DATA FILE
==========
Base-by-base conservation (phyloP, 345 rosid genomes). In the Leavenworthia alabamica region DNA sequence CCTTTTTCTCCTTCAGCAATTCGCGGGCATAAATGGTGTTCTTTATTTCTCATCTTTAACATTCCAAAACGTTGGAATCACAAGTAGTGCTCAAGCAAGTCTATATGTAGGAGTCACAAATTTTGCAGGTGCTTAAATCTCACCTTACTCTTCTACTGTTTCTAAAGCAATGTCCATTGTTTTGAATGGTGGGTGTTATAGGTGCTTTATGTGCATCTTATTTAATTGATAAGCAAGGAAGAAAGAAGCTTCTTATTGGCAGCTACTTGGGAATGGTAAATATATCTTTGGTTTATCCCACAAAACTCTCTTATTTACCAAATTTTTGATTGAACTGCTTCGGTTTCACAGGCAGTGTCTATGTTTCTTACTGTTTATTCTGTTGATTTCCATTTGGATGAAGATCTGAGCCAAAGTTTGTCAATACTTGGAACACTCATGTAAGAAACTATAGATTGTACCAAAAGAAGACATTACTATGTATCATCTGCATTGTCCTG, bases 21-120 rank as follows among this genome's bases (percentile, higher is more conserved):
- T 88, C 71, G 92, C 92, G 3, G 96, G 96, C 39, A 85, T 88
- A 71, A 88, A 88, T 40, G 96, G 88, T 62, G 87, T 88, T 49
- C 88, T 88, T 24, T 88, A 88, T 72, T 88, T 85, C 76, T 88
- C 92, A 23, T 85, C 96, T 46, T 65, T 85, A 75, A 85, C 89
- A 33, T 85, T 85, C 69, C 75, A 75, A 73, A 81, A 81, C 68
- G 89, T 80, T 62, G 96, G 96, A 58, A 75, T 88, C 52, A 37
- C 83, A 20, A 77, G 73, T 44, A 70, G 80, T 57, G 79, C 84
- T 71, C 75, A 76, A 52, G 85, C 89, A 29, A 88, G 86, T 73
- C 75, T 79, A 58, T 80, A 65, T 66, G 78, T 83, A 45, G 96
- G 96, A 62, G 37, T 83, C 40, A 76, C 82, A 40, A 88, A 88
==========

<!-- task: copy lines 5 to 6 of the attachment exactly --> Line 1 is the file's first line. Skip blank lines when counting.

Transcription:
- C 92, A 23, T 85, C 96, T 46, T 65, T 85, A 75, A 85, C 89
- A 33, T 85, T 85, C 69, C 75, A 75, A 73, A 81, A 81, C 68